30 Days & Nellie Bly

I’m not sure how old I was when I first read about Nellie Bly–I must have been somewhere between 8 and 10–but I remember being really moved by her life story. Here was a woman who, in a time that few middle-class women worked outside the home, was a world-class journalist. I know that I was most impressed by the parts of the story that dealt with her going undercover on Blackwell’s Island to expose the inhumane treatment of the insane, and her work in a sweatshop. Her work led to real reforms in social and public policy, and I thought that was so cool.

I think Barbara Ehrenreich and Morgan Spurlock may be her modern-day descendents, in the kinds of work that they’re doing, but I don’t see them having the same affect in the social arena. I wonder what it is about our time that makes this muckraking so much less effective. Is it that there has been enough positive social change, so that the ‘bad’ conditions that they have to report just aren’t as compelling? I don’t really believe that.

Is it that, as a nation, we’ve become so dulled to other people’s reality (or lack of it), that all things real seem like fiction now? I wonder how much the Real World/Survivor/Big Brother types of programming have ripped the teeth out of real investigative reporting. If everyone has some kind of petty drama (as we see on those kinds of shows), how can we prioritize one person’s drama over another’s? If the (mostly) women that Ehrenreich works with in her crappy, minimum wage jobs as she researches Nickel & Dimed are having crisis after crisis, do they really deserve to be elevated over the contestants on the Amazing Race, who perservere over a new crisis every week? In some ways, Nellie is responsible for this craze, too, since she was one of the first women to engage in ‘stunt’ journalism (think around the world in 80 days).

I’m afraid that by making entertainment out of things that are really hard, that really matter–things like how does one live on the minimum wage–we risk devaluing that struggle. At one point in our history, our goal as a country was to make poor & working-class folks more like us (and by us, I mean white middle-class people). We wanted to give them stability and help them move toward being productive members of our society. We’ve changed our focus, and we’ve lost our way. Instead of figuring out how to level the playing field with social policy, we’ve decided that if we all just have a chance to win a million dollars, then it must be fair.

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June 26, 2005. politically motivated.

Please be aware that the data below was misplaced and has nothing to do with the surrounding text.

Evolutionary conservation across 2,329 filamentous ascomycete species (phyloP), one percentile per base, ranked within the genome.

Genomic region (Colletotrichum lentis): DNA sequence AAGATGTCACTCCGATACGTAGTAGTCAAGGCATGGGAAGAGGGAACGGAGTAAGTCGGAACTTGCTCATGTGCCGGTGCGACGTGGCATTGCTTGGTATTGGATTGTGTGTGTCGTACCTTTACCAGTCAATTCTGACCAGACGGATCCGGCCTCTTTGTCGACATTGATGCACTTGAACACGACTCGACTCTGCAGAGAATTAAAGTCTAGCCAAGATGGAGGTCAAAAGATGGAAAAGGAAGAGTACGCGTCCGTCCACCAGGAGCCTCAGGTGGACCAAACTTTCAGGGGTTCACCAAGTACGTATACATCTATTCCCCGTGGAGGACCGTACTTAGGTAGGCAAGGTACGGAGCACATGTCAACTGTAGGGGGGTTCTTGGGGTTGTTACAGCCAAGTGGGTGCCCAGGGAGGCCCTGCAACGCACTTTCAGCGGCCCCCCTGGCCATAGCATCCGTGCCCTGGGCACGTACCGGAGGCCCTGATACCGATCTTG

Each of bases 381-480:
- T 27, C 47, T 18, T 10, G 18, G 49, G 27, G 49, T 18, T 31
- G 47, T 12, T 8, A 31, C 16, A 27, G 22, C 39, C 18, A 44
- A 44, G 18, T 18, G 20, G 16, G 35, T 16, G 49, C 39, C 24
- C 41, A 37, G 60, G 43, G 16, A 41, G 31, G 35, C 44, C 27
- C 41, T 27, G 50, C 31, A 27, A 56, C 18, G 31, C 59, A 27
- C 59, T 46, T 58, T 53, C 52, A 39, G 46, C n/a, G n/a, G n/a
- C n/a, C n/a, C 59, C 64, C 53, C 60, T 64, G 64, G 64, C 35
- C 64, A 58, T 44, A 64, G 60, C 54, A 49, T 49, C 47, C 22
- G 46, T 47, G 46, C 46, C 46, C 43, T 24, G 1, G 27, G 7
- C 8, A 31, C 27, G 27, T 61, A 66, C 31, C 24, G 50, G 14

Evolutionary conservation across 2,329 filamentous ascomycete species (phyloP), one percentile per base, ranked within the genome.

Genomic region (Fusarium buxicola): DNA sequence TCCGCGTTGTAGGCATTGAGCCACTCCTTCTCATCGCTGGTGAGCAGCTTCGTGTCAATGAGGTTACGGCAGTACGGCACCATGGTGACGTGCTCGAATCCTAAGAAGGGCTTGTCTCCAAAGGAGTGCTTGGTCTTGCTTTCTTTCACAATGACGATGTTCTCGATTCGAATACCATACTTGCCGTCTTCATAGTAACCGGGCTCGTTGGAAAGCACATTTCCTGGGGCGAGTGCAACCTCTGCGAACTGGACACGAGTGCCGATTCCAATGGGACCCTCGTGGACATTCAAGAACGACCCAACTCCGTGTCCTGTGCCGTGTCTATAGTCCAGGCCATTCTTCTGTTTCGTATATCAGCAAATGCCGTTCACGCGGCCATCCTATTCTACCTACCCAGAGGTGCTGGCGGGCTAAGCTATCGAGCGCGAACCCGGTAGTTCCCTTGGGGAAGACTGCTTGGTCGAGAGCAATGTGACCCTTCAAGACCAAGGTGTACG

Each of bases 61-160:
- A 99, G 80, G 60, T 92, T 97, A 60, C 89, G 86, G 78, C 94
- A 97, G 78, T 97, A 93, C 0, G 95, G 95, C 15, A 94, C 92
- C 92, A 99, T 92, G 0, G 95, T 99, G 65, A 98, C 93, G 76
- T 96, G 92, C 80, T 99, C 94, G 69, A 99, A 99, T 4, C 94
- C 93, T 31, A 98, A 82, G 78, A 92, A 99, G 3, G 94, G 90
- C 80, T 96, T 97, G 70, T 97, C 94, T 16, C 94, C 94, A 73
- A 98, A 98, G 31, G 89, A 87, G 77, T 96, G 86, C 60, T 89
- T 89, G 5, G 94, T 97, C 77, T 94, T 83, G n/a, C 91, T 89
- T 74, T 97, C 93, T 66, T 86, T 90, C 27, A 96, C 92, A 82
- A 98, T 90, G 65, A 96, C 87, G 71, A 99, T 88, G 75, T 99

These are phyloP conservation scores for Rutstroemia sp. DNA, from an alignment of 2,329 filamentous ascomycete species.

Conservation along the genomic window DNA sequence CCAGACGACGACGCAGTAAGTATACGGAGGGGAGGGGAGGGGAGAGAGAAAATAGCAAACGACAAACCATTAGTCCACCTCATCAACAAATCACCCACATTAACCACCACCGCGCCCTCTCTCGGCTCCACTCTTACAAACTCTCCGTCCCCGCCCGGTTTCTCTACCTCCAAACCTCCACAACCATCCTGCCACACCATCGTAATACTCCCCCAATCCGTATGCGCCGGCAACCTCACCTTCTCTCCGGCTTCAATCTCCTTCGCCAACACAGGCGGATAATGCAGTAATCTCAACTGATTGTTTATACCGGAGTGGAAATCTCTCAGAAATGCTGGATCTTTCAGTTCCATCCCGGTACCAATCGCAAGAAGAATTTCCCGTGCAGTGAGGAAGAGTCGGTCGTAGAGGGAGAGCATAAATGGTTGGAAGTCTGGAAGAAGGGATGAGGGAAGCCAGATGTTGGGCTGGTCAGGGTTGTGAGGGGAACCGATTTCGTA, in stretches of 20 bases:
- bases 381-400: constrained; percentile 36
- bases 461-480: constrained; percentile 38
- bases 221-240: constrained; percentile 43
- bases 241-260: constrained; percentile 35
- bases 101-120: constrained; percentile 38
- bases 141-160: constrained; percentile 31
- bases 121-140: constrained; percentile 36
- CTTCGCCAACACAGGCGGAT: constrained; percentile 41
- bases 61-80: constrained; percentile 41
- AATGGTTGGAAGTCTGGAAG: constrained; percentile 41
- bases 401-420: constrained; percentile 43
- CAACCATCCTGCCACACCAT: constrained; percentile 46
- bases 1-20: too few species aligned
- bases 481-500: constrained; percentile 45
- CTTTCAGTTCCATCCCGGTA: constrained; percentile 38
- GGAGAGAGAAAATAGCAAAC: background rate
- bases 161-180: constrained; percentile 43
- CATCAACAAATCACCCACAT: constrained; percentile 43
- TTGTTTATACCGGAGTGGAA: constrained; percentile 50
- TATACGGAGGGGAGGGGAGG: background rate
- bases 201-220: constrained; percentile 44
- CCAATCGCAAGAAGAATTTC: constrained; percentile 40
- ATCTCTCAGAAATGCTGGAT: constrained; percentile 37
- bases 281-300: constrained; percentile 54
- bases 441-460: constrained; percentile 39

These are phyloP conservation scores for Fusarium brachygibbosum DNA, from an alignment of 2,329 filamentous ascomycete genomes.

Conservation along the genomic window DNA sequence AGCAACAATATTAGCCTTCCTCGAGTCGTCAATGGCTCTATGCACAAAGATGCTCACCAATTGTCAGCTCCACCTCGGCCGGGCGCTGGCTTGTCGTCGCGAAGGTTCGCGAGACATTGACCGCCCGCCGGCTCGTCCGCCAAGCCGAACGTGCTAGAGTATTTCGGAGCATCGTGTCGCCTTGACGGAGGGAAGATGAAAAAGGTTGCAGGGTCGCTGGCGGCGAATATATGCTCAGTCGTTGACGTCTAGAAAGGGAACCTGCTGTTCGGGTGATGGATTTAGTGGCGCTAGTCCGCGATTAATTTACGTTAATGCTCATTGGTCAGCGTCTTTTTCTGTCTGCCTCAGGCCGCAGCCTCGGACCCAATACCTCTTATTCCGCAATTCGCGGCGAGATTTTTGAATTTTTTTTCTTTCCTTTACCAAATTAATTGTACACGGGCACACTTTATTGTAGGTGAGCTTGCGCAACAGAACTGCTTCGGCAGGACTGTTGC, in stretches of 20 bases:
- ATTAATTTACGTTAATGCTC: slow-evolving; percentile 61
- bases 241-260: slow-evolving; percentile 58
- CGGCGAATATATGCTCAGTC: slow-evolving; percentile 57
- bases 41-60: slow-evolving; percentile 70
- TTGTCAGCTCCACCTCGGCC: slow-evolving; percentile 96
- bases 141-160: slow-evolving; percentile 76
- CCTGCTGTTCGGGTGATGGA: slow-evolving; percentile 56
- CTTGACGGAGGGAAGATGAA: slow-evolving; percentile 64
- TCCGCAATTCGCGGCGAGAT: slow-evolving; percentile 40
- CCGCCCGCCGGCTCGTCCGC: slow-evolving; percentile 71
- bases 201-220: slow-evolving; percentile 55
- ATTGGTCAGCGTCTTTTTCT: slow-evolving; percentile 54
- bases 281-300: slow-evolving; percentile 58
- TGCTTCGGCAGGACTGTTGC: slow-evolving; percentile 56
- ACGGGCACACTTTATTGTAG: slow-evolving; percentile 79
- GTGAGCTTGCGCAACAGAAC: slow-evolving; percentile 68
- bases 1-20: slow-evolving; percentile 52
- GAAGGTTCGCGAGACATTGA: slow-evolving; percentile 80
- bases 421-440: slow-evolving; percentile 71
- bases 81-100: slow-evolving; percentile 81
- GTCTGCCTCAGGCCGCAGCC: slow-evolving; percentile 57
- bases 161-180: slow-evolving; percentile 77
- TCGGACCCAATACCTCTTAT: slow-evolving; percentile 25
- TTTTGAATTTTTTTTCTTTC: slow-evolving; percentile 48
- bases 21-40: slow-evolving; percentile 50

7 Comments

  1. Grandma replied:

    Let’s hope that all who read Nickel & Dimed and see Morgan Spurlock’s shows/movies will be motivated to take action. Step One is getting the messages of injustice out there, and Step Two is becoming an activist and doing something to make changes.]

  2. Pat Kirby replied:

    Is it that there has been enough positive social change, so that the ‘bad’ conditions that they have to report just aren’t as compelling?

    [Shrugs] It does seem that most of us are led around by our noses by the media. The question is then, what leads the media? Ratings? For whatever reason, stories about bug-eyed runaway brides and Michael Jackson always seem to trump real news.

  3. landismom replied:

    Pat–yes, I agree. I can’t remember who was telling me that there were 1,000 reporters assigned to the Michael Jackson story, which is just crazy. I just don’t understand how these decisions get made.

  4. Dawn replied:

    very interesting point. I am guilty of being a through and through reality tv fan and never thought of it from that angle. thank you for the insight!

  5. Comfort Addict replied:

    Well said. You and I think about these things similarly. I blame what I call the conservative revolution (how’s that for an oxymoron?). In this movement, an actor who happened to be President (by far, his best performance) convinced a lot of basically middle-class people that they either were or soon would be rich. To stay or be so, though, they had to protect precious resources allocated to themselves from being redistributed. They were also convinced that anyone who wasn’t with them or couldn’t make it was either lazy or a communist. Things like sweatshops and incinerators are someone else’s problem — unless they are in your backyard.

  6. landismom replied:

    CA–yeah, in another generation I would’ve been seriously red-baited. Yet another thing to thank Ronnie for. So glad they named that airport after him!

  7. One year of BBSP « Bumblebee Sweet Potato replied:

    […] 4. 30 Days & Nellie Bly […]

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